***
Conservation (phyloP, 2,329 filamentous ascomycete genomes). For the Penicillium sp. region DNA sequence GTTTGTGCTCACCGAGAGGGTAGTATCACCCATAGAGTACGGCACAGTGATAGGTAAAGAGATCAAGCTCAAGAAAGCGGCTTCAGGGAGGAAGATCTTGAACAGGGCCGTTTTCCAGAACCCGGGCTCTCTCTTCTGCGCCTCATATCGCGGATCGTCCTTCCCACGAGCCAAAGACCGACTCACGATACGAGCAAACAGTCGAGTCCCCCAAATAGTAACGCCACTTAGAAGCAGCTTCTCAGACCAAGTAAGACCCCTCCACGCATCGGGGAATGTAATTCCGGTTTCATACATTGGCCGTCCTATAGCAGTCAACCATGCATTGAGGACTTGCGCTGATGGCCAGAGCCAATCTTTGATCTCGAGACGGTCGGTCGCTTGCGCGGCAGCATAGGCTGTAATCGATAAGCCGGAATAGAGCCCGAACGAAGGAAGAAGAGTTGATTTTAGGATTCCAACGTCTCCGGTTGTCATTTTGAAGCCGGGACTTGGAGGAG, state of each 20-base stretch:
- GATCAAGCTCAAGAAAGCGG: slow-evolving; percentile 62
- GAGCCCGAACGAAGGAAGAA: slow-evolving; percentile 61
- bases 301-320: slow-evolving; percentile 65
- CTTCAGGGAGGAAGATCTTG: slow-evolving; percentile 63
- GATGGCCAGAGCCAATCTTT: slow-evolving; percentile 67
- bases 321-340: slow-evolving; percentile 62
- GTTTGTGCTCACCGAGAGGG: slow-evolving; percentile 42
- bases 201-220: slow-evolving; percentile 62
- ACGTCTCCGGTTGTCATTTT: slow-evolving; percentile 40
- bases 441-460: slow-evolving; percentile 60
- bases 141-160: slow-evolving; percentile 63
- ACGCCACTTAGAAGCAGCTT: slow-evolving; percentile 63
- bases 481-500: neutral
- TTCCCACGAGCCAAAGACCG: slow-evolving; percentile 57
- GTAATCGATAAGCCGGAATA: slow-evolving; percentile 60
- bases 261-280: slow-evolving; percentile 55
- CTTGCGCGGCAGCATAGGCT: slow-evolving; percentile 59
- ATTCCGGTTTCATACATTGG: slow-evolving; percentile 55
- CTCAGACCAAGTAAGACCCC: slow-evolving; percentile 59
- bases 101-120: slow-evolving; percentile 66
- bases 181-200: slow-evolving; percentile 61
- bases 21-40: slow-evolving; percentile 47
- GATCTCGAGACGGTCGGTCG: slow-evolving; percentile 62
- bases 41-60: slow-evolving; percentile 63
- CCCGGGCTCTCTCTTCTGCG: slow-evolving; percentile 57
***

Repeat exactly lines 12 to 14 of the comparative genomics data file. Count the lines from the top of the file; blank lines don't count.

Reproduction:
- bases 141-160: slow-evolving; percentile 63
- ACGCCACTTAGAAGCAGCTT: slow-evolving; percentile 63
- bases 481-500: neutral